I opened the windows of my apartment tonight for the first time in at least a month. Thunderstorms swept through the Philadelphia area last night, uprooting trees, downing power lines and ending the oppressive level of heat that had been sitting on top of the city.
While I was growing up, storms that involved thunder and lightening were fascinating to me. We didn’t have weather like that in either LA or Portland, and I found the drama and power of those storms to be unreal and unbelieveable. I remember one storm in particular. My mom, sister and I were standing behind the apartment building, saying goodbye to my grandparents and just about to get into a cab that was going to take us to the airport. The sky started to darken inperceptibly and miniature funnel clouds of dust gathered low on the street corners.
As the taxi sped down 76, precariously overfilled raindrops started to fall and my mom talked to the driver in voice that was louder than her normal, because she was afraid he was starting to fall asleep. We made it to the airport unscathed, but got nearly drenched carrying our bags from car to curb.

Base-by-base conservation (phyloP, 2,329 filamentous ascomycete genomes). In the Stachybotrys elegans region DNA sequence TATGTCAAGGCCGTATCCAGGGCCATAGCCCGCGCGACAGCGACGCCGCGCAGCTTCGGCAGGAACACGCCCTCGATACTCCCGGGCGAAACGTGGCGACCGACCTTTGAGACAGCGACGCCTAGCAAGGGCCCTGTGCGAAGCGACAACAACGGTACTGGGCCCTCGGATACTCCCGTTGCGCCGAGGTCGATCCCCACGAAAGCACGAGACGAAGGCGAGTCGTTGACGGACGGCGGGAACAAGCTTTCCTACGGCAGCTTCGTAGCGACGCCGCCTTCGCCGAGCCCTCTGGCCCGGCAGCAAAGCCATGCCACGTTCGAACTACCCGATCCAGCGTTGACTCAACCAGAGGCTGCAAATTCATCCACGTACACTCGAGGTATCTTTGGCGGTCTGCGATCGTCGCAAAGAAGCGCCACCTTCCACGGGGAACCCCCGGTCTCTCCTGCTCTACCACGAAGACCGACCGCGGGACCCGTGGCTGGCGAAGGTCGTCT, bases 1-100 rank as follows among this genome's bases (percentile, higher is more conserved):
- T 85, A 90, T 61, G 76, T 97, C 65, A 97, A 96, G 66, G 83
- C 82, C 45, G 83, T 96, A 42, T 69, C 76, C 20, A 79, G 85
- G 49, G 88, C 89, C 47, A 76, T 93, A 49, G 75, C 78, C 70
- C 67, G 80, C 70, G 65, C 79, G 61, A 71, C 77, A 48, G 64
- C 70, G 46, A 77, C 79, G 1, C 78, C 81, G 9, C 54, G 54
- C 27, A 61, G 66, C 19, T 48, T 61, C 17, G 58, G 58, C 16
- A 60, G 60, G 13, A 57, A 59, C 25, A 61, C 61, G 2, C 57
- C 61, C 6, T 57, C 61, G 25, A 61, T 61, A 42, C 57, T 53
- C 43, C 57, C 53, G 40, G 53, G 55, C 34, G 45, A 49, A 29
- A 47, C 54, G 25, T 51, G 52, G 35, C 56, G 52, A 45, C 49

We checked in and gave them our bags, and began the interminable waiting process (my grandparents always insisted we leave the apartment multiple hours before a flight). The storm raged, and the flight was delayed, one hour and then two. Finally they announced it was cancelled. There was nothing to do but go back to the grandparents’, for an extra night. It was an unexpected joy to return again, to eat take out chinese with my grandfather’s Tic Tacs for dessert and get to wear his undershirts as pajamas (they didn’t give us our bags back).
I don’t remember the trip to the airport the next day, or the even the flight back to Los Angeles. But a good, powerful thunderstorm will always make me remember that night.